The knit stitch is the most basic component of knitting, forming the basis of most projects
Each knit stitch will look like a little ‘V’. If you use only knit stitches, you're working in garter stitch. You can also combine knit stitches with purls, to work in stitch patterns like ribbing and moss stitch. Referred to as 'k1' in traditional knitting patterns. Once you have mastered this stitch, you will be able to tackle other stitches such as stocking stitch and 1x1 rib.
Insert the right needle into the first stitch knit-wise. Make sure that you stick the needle through the stitch carefully, so you don't accidentally catch any extra fibres.
It's important that you insert the needle from underneath, upwards - not the other way around.
This is what it should look like from the back - almost like a cross.
With the right knitting needle still in the first stitch, wrap your yarn around the right needle clockwise. The left needle remains as it is.
With the yarn wrapped around your right needle, scoop the right needle towards you, under the stitch on your left needle.
It's important that the wrap around the right needle remains on the right needle.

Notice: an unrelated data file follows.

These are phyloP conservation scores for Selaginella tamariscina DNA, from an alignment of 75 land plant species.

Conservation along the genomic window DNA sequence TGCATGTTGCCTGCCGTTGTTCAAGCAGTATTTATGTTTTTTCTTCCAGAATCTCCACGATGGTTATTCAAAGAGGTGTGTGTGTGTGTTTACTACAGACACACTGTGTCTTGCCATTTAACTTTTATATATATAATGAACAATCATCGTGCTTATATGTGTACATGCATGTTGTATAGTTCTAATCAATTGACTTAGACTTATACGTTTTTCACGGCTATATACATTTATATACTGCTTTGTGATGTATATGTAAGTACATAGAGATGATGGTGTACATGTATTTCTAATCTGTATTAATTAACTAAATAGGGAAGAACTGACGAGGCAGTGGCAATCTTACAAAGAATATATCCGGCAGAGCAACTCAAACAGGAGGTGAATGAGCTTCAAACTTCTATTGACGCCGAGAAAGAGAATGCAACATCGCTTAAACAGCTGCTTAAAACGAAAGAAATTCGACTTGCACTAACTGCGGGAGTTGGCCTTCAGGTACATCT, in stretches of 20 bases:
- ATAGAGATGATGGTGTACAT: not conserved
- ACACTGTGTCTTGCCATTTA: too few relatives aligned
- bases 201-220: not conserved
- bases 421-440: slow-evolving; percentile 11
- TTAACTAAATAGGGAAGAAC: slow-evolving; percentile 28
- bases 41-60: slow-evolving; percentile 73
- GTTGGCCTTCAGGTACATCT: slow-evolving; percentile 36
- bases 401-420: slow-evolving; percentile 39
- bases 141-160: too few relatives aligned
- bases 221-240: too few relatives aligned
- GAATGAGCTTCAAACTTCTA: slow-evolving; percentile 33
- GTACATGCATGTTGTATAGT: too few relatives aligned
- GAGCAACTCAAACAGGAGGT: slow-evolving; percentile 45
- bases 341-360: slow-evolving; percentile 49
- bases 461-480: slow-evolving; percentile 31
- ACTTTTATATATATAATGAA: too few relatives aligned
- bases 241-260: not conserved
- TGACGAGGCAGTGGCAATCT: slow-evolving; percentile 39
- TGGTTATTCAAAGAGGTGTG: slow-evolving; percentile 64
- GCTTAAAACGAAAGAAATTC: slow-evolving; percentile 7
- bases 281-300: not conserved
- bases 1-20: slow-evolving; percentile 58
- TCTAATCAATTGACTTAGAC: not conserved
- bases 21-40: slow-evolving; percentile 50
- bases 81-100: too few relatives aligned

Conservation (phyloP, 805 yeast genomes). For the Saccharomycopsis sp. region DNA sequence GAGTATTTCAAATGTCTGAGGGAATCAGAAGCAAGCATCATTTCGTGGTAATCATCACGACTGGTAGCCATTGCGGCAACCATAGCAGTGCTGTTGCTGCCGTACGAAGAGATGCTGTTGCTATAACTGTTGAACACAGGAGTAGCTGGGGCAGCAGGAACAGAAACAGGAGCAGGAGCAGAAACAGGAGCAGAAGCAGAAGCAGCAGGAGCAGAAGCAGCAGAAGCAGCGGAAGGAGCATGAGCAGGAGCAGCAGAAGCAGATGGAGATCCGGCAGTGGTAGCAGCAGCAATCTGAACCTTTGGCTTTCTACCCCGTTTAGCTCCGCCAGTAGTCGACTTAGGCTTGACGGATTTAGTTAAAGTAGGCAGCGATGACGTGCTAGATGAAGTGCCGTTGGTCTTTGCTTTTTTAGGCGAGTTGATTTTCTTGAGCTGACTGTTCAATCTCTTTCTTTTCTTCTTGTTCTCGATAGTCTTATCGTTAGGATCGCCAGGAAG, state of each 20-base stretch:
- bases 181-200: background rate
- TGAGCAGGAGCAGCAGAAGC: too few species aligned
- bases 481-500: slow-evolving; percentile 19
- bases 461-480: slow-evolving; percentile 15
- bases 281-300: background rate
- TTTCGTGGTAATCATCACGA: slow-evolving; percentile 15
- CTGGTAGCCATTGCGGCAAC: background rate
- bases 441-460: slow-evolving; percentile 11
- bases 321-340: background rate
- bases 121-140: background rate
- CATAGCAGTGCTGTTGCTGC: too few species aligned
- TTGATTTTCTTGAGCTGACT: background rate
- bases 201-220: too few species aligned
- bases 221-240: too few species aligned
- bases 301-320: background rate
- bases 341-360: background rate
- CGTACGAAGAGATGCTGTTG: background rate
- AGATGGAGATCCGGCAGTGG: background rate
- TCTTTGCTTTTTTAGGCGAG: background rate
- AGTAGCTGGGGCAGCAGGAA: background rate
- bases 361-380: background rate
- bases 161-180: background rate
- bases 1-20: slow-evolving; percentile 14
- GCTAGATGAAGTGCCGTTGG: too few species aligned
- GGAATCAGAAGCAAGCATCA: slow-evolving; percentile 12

If you accidentally drop the wrapped yarn off the needle, simply repeat step 1.
Great work Gang, we are almost there! Now, move your yarn towards the top of the left needle and gently release the stitch off the left needle.
Note: You *have* to release the stitch over to the right knitting needle. Not doing this is a beginner's mistake and means you end up with too many stitches on your needle :)
Ta-da! Voila! You have successfully knitted the knit stitch!
You should now have a knit stitch on your right needle, and the stitch count should remain the same across your two knitting needles.
Keep repeating step 1-6 until you have one more stitch on the left needle. Knit this final stitch in the same way as above and you should then have all stitches moved from the left needle to the right needle. A successful row of knitting the knit stitch!
A good piece of advice is to count the number of stitches on your needle at the end of each row, especially if you're a beginner knitter, just to make sure that no rogue errors have slipped in.
Knitting every row like this, creates garter stitch, used in scarves such as our Foxy Roxy. It'll look nice and pretty, like this. Well done!
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